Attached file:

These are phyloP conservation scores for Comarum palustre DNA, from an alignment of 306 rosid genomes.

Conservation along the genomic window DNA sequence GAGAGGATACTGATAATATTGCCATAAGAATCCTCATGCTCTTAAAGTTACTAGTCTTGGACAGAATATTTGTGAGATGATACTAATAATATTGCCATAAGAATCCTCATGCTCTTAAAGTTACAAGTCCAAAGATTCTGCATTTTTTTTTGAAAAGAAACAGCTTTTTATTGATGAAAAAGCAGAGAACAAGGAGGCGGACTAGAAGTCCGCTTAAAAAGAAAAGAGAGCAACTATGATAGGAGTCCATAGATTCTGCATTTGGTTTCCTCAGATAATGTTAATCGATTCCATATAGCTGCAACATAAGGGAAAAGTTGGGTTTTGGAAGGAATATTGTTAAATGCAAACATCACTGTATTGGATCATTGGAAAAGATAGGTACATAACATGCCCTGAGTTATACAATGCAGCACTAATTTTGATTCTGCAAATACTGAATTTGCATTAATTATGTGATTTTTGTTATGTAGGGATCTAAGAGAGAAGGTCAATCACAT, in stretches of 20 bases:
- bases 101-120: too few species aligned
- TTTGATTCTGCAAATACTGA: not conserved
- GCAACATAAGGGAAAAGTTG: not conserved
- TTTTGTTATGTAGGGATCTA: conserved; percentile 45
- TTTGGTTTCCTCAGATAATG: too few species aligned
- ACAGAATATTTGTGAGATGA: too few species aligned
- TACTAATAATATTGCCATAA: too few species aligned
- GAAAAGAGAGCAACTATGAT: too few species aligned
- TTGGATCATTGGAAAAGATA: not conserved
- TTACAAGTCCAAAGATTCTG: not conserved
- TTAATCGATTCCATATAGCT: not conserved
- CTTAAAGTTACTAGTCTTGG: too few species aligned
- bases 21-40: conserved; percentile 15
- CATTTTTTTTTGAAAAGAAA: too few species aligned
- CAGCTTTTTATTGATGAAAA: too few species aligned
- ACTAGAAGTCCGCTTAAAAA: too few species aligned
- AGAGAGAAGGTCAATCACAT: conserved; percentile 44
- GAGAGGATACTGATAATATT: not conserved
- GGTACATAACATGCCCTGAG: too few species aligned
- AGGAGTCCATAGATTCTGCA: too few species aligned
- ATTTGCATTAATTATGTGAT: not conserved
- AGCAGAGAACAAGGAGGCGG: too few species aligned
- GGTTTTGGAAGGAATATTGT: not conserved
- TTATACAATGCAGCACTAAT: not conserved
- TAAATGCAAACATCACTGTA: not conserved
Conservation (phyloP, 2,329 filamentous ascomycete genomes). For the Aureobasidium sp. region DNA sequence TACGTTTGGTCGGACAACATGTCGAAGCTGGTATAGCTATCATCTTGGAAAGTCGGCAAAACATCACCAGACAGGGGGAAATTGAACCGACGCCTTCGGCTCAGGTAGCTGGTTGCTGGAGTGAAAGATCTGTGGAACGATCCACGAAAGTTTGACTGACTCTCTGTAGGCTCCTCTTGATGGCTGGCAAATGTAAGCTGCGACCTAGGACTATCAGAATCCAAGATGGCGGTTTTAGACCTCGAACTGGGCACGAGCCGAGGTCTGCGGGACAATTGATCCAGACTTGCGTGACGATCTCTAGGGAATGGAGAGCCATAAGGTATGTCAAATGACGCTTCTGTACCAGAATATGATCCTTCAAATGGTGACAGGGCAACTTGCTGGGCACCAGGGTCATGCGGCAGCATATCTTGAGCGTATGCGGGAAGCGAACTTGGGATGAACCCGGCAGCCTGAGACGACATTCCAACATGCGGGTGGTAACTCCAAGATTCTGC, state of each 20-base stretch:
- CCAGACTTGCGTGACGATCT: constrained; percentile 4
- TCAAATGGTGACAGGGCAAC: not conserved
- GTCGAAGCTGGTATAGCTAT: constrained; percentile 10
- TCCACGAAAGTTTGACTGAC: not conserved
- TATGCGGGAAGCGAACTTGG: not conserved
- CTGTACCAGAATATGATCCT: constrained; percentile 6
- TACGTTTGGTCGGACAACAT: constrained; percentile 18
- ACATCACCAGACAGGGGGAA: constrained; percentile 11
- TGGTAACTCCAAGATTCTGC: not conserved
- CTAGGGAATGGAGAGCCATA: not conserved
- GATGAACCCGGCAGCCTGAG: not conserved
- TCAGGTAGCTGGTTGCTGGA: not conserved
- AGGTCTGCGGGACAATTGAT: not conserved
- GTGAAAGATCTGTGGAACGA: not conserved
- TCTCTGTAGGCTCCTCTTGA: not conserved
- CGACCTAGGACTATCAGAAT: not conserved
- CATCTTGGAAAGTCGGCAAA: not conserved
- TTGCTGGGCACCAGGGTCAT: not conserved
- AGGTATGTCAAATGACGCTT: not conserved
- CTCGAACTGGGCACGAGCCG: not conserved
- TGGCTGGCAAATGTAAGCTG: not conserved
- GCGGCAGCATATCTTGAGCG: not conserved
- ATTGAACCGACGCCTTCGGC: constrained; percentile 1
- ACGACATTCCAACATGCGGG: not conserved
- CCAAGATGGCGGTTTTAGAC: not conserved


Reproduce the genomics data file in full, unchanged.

These are phyloP conservation scores for Comarum palustre DNA, from an alignment of 306 rosid genomes.

Conservation along the genomic window DNA sequence GAGAGGATACTGATAATATTGCCATAAGAATCCTCATGCTCTTAAAGTTACTAGTCTTGGACAGAATATTTGTGAGATGATACTAATAATATTGCCATAAGAATCCTCATGCTCTTAAAGTTACAAGTCCAAAGATTCTGCATTTTTTTTTGAAAAGAAACAGCTTTTTATTGATGAAAAAGCAGAGAACAAGGAGGCGGACTAGAAGTCCGCTTAAAAAGAAAAGAGAGCAACTATGATAGGAGTCCATAGATTCTGCATTTGGTTTCCTCAGATAATGTTAATCGATTCCATATAGCTGCAACATAAGGGAAAAGTTGGGTTTTGGAAGGAATATTGTTAAATGCAAACATCACTGTATTGGATCATTGGAAAAGATAGGTACATAACATGCCCTGAGTTATACAATGCAGCACTAATTTTGATTCTGCAAATACTGAATTTGCATTAATTATGTGATTTTTGTTATGTAGGGATCTAAGAGAGAAGGTCAATCACAT, in stretches of 20 bases:
- bases 101-120: too few species aligned
- TTTGATTCTGCAAATACTGA: not conserved
- GCAACATAAGGGAAAAGTTG: not conserved
- TTTTGTTATGTAGGGATCTA: conserved; percentile 45
- TTTGGTTTCCTCAGATAATG: too few species aligned
- ACAGAATATTTGTGAGATGA: too few species aligned
- TACTAATAATATTGCCATAA: too few species aligned
- GAAAAGAGAGCAACTATGAT: too few species aligned
- TTGGATCATTGGAAAAGATA: not conserved
- TTACAAGTCCAAAGATTCTG: not conserved
- TTAATCGATTCCATATAGCT: not conserved
- CTTAAAGTTACTAGTCTTGG: too few species aligned
- bases 21-40: conserved; percentile 15
- CATTTTTTTTTGAAAAGAAA: too few species aligned
- CAGCTTTTTATTGATGAAAA: too few species aligned
- ACTAGAAGTCCGCTTAAAAA: too few species aligned
- AGAGAGAAGGTCAATCACAT: conserved; percentile 44
- GAGAGGATACTGATAATATT: not conserved
- GGTACATAACATGCCCTGAG: too few species aligned
- AGGAGTCCATAGATTCTGCA: too few species aligned
- ATTTGCATTAATTATGTGAT: not conserved
- AGCAGAGAACAAGGAGGCGG: too few species aligned
- GGTTTTGGAAGGAATATTGT: not conserved
- TTATACAATGCAGCACTAAT: not conserved
- TAAATGCAAACATCACTGTA: not conserved
Conservation (phyloP, 2,329 filamentous ascomycete genomes). For the Aureobasidium sp. region DNA sequence TACGTTTGGTCGGACAACATGTCGAAGCTGGTATAGCTATCATCTTGGAAAGTCGGCAAAACATCACCAGACAGGGGGAAATTGAACCGACGCCTTCGGCTCAGGTAGCTGGTTGCTGGAGTGAAAGATCTGTGGAACGATCCACGAAAGTTTGACTGACTCTCTGTAGGCTCCTCTTGATGGCTGGCAAATGTAAGCTGCGACCTAGGACTATCAGAATCCAAGATGGCGGTTTTAGACCTCGAACTGGGCACGAGCCGAGGTCTGCGGGACAATTGATCCAGACTTGCGTGACGATCTCTAGGGAATGGAGAGCCATAAGGTATGTCAAATGACGCTTCTGTACCAGAATATGATCCTTCAAATGGTGACAGGGCAACTTGCTGGGCACCAGGGTCATGCGGCAGCATATCTTGAGCGTATGCGGGAAGCGAACTTGGGATGAACCCGGCAGCCTGAGACGACATTCCAACATGCGGGTGGTAACTCCAAGATTCTGC, state of each 20-base stretch:
- CCAGACTTGCGTGACGATCT: constrained; percentile 4
- TCAAATGGTGACAGGGCAAC: not conserved
- GTCGAAGCTGGTATAGCTAT: constrained; percentile 10
- TCCACGAAAGTTTGACTGAC: not conserved
- TATGCGGGAAGCGAACTTGG: not conserved
- CTGTACCAGAATATGATCCT: constrained; percentile 6
- TACGTTTGGTCGGACAACAT: constrained; percentile 18
- ACATCACCAGACAGGGGGAA: constrained; percentile 11
- TGGTAACTCCAAGATTCTGC: not conserved
- CTAGGGAATGGAGAGCCATA: not conserved
- GATGAACCCGGCAGCCTGAG: not conserved
- TCAGGTAGCTGGTTGCTGGA: not conserved
- AGGTCTGCGGGACAATTGAT: not conserved
- GTGAAAGATCTGTGGAACGA: not conserved
- TCTCTGTAGGCTCCTCTTGA: not conserved
- CGACCTAGGACTATCAGAAT: not conserved
- CATCTTGGAAAGTCGGCAAA: not conserved
- TTGCTGGGCACCAGGGTCAT: not conserved
- AGGTATGTCAAATGACGCTT: not conserved
- CTCGAACTGGGCACGAGCCG: not conserved
- TGGCTGGCAAATGTAAGCTG: not conserved
- GCGGCAGCATATCTTGAGCG: not conserved
- ATTGAACCGACGCCTTCGGC: constrained; percentile 1
- ACGACATTCCAACATGCGGG: not conserved
- CCAAGATGGCGGTTTTAGAC: not conserved